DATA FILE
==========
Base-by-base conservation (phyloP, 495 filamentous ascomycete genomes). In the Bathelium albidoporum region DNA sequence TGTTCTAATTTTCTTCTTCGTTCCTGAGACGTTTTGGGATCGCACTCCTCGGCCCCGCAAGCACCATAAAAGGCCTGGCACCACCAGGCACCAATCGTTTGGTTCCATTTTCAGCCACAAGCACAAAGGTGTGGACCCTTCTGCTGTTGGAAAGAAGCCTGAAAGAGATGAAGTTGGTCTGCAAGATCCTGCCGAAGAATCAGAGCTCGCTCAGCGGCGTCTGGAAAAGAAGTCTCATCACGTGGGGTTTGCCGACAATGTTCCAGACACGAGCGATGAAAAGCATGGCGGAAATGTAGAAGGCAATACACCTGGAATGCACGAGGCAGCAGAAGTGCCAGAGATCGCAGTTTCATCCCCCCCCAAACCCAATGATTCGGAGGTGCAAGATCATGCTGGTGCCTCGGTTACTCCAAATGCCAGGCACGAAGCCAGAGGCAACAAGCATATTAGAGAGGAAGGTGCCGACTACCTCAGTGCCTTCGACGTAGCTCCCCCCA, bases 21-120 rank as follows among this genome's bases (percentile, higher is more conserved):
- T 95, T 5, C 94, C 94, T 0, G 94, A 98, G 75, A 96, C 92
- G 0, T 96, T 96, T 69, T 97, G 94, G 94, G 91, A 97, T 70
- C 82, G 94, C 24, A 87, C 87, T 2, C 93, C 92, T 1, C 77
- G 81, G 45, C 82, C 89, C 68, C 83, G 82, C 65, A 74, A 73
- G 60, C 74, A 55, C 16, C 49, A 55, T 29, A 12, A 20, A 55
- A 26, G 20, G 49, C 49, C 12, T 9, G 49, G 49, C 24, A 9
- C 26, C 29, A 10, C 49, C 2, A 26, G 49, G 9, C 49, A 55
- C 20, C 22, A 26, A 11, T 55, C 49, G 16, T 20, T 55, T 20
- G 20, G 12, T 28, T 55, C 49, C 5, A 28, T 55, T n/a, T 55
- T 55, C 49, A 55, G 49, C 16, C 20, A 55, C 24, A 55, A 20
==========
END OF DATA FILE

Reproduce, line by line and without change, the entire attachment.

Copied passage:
Base-by-base conservation (phyloP, 495 filamentous ascomycete genomes). In the Bathelium albidoporum region DNA sequence TGTTCTAATTTTCTTCTTCGTTCCTGAGACGTTTTGGGATCGCACTCCTCGGCCCCGCAAGCACCATAAAAGGCCTGGCACCACCAGGCACCAATCGTTTGGTTCCATTTTCAGCCACAAGCACAAAGGTGTGGACCCTTCTGCTGTTGGAAAGAAGCCTGAAAGAGATGAAGTTGGTCTGCAAGATCCTGCCGAAGAATCAGAGCTCGCTCAGCGGCGTCTGGAAAAGAAGTCTCATCACGTGGGGTTTGCCGACAATGTTCCAGACACGAGCGATGAAAAGCATGGCGGAAATGTAGAAGGCAATACACCTGGAATGCACGAGGCAGCAGAAGTGCCAGAGATCGCAGTTTCATCCCCCCCCAAACCCAATGATTCGGAGGTGCAAGATCATGCTGGTGCCTCGGTTACTCCAAATGCCAGGCACGAAGCCAGAGGCAACAAGCATATTAGAGAGGAAGGTGCCGACTACCTCAGTGCCTTCGACGTAGCTCCCCCCA, bases 21-120 rank as follows among this genome's bases (percentile, higher is more conserved):
- T 95, T 5, C 94, C 94, T 0, G 94, A 98, G 75, A 96, C 92
- G 0, T 96, T 96, T 69, T 97, G 94, G 94, G 91, A 97, T 70
- C 82, G 94, C 24, A 87, C 87, T 2, C 93, C 92, T 1, C 77
- G 81, G 45, C 82, C 89, C 68, C 83, G 82, C 65, A 74, A 73
- G 60, C 74, A 55, C 16, C 49, A 55, T 29, A 12, A 20, A 55
- A 26, G 20, G 49, C 49, C 12, T 9, G 49, G 49, C 24, A 9
- C 26, C 29, A 10, C 49, C 2, A 26, G 49, G 9, C 49, A 55
- C 20, C 22, A 26, A 11, T 55, C 49, G 16, T 20, T 55, T 20
- G 20, G 12, T 28, T 55, C 49, C 5, A 28, T 55, T n/a, T 55
- T 55, C 49, A 55, G 49, C 16, C 20, A 55, C 24, A 55, A 20